The memory lives somewhere deep inside him, a place where it still pains him to go. The Challenger had exploded only days before, and Tom Henricks, a rookie astronaut yet to make his first flight, was heading to an apartment building in Houston for a grim task.

He and a senior colleague, an astronaut designated as a family escort before the flight, opened the door and stepped inside. The apartment was the home of one of the Challenger astronauts, and Henricks was there to follow the instructions that his fellow space explorer had left in the event of the unthinkable.

"It was emotional," Henricks says. But he stops himself, unable to continue.

The rest, he says, he will keep to himself, an artifact of the deeply emotional and closely held bond among the tiny cadre of men and women who get to call themselves astronauts.

Maybe it is the danger that draws them so close, some former astronauts say. Maybe it is the long hours and the rigors of training, or a shared sense of responsibility. Whatever it is, they say, something powerful and enduring happens when they first put on spacesuits together.

It is a camaraderie that seems to transcend eras. Astronauts who soared to new heights as the Beatles topped the charts mourned this weekend alongside colleagues half their age while the nation watched another shuttle -- this time Columbia -- fall to Earth in pieces.

On the bases where the astronauts train, lives inevitably intertwine. No one understands an astronaut as well as another astronaut, said Winston E. Scott, who went into space aboard Columbia in 1997 and is now a professor at the Florida State University College of Engineering.

Their work can isolate them, Scott said, drawing the astronauts tighter to one another. When it comes time to blast past Earth's atmosphere, they have rituals all their own.

One of the most sacred is the designation of escorts. Each crew chooses two astronauts to accompany their families to launches and touchdowns. The escorts are there to explain the mission, to take care of pesky details. They are also there to deliver bad news.

"It's a personal honor to be chosen," said Scott, who escorted families during a seamless, mid-1990s mission. "It means the crew trusts you. . . . They're putting their families in your hands."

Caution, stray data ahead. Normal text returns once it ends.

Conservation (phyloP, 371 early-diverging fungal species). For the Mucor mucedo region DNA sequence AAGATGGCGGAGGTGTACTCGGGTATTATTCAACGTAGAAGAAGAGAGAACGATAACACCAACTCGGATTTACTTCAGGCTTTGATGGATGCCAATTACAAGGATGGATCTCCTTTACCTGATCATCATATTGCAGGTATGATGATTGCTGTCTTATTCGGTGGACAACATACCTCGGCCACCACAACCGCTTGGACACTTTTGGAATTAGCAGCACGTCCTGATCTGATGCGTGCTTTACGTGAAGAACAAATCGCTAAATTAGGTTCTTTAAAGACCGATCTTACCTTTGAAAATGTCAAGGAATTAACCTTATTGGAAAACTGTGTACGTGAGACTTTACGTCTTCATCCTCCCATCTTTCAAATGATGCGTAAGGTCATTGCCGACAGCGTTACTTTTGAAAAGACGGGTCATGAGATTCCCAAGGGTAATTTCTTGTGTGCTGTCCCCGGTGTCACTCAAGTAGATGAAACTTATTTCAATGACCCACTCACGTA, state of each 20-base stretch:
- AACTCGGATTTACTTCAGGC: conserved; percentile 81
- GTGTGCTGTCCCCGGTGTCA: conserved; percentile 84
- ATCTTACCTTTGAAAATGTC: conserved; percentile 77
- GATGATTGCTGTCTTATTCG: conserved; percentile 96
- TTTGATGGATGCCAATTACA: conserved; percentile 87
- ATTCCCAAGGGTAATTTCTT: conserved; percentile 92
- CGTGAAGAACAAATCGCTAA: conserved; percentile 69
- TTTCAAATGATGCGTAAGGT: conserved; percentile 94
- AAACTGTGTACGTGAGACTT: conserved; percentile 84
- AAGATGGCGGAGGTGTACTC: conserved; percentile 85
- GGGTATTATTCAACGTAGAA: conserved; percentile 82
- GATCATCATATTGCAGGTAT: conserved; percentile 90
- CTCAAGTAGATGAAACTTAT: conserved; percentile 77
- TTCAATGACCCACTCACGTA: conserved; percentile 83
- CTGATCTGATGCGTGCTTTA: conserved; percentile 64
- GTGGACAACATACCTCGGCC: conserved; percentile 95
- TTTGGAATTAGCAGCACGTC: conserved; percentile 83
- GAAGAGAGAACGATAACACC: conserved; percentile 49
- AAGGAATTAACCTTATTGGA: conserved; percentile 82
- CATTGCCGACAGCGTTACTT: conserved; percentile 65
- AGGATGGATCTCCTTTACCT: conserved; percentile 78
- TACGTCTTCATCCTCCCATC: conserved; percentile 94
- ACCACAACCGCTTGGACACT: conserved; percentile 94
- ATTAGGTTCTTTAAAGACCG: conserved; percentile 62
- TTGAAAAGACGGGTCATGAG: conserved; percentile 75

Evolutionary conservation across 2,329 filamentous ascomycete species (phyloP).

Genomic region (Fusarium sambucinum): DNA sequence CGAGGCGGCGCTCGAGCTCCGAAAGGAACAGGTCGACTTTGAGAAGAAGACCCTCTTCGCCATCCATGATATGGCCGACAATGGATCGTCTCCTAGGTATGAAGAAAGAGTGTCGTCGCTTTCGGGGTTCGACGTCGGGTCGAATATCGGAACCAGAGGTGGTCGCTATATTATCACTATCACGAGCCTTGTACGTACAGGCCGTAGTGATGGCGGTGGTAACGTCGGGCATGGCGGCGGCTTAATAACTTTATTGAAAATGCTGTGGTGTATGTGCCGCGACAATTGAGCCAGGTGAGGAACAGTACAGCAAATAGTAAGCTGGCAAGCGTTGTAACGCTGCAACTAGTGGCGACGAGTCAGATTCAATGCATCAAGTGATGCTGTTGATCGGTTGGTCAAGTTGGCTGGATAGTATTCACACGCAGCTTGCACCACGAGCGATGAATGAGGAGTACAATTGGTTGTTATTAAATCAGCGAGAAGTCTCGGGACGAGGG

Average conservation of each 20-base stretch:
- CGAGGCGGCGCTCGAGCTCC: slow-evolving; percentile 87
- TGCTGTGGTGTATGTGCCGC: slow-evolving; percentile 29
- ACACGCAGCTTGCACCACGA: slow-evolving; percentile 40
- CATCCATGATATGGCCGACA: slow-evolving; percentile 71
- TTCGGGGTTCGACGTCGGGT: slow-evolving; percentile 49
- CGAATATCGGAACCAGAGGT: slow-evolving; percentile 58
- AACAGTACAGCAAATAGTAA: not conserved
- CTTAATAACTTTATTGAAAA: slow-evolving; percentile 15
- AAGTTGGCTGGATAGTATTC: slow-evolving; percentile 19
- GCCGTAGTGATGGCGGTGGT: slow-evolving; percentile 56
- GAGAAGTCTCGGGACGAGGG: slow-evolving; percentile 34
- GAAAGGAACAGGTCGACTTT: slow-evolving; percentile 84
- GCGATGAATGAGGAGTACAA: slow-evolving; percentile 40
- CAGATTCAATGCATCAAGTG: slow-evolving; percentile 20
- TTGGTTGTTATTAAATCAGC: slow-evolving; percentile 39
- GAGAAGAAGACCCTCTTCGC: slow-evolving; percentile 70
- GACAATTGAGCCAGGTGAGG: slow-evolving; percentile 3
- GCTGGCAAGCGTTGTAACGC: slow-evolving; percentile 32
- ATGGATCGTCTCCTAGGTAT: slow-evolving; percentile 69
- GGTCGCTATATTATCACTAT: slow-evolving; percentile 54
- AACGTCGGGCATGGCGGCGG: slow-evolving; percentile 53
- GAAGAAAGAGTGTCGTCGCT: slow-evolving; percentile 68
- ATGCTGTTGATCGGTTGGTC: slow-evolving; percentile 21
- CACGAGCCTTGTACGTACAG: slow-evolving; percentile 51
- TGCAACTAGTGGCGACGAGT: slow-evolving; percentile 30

Scott watched Saturday as the designated escorts whisked families of the Columbia astronauts to a private area. Everything appeared to go according to plan, he said, but still, "It's a tough duty."

Scott knew the crying wives and the ashen children on the television screen. Six of the crew members onboard had been part of the small community of astronauts in Houston where Scott was immersed before retiring in 1999, a community he feels he never really left.

He remembered his daughter baby-sitting the children of Columbia's commander, Rick D. Husband. He could see pilot William C. "Willie" McCool sliding through the lane for a layup at the base gym and trading tips about owning a private plane with mission specialist David M. Brown.

Mostly, though, he kept hearing mission specialist Kalpana Chawla's "gay, hearty laugh." Chawla had been the prankster when they went into space together in 1997, always concocting new games to entertain the crew. The best, he said, was called "pinwheel": each of the astronauts clasped a colleague's heels, then the whole floating group spun in unison.

Scott played the role of the seasoned veteran on that flight. But there had been so many before him, one replacing the next. Scott had been counseled by Story Musgrave, the man he calls "the grand guru of space flight . . . a scientist-artist."

In his early days as an astronaut, Scott wanted to talk details about some trouble he was having with a spacewalk. But Musgrave lifted the conversation to another level.

"He describes a spacewalk like a ballet -- 'Blend with the suit, don't fight the suit,' " Scott remembered being told.

The conversations often trailed out of conference rooms and into back yards. Their lives revolved around one another, Scott said. There wasn't room for much else. Their world tended toward all-inclusiveness.

There was an all-astronaut band, MAX Q, which exists today, as one group of space travelers leaves and is replaced by another. Husband was known to belt out a few rounds with the band in his slowly metered, back-country drawl, Scott said.

A night out probably meant dinner at another astronaut's house, he said, recalling an evening spent squinting up at the sky through the collection of telescopes arrayed in the back yard of Takao Doi, a Japanese astronaut involved in the space program's international partnership. Doi wowed them all by spotting the constellations, even the obscure ones, Scott said.

But it was seldom long, Scott said, before they were talking again about rockets and fuel and the thrill of looking down on Earth from above. They knew the dangers, but they didn't bother to talk about them much. Not even when they picked their family escorts.

When it came time for Henricks to pick his escort for the Columbia mission he commanded in 1996, he didn't have to think much about his choice. He picked a young guy named Rick Husband, who would go on to become a commander himself.

Researcher Madonna Lebling contributed to this report.

Above, astronaut Winston E. Scott, who went into space on Columbia in 1997, remembers mission specialist Kalpana Chawla's "gay, hearty laugh." Tom Henricks, right, recalls visiting the home of a fellow astronaut who was killed in the Challenger explosion in 1986. "It was emotional," he said.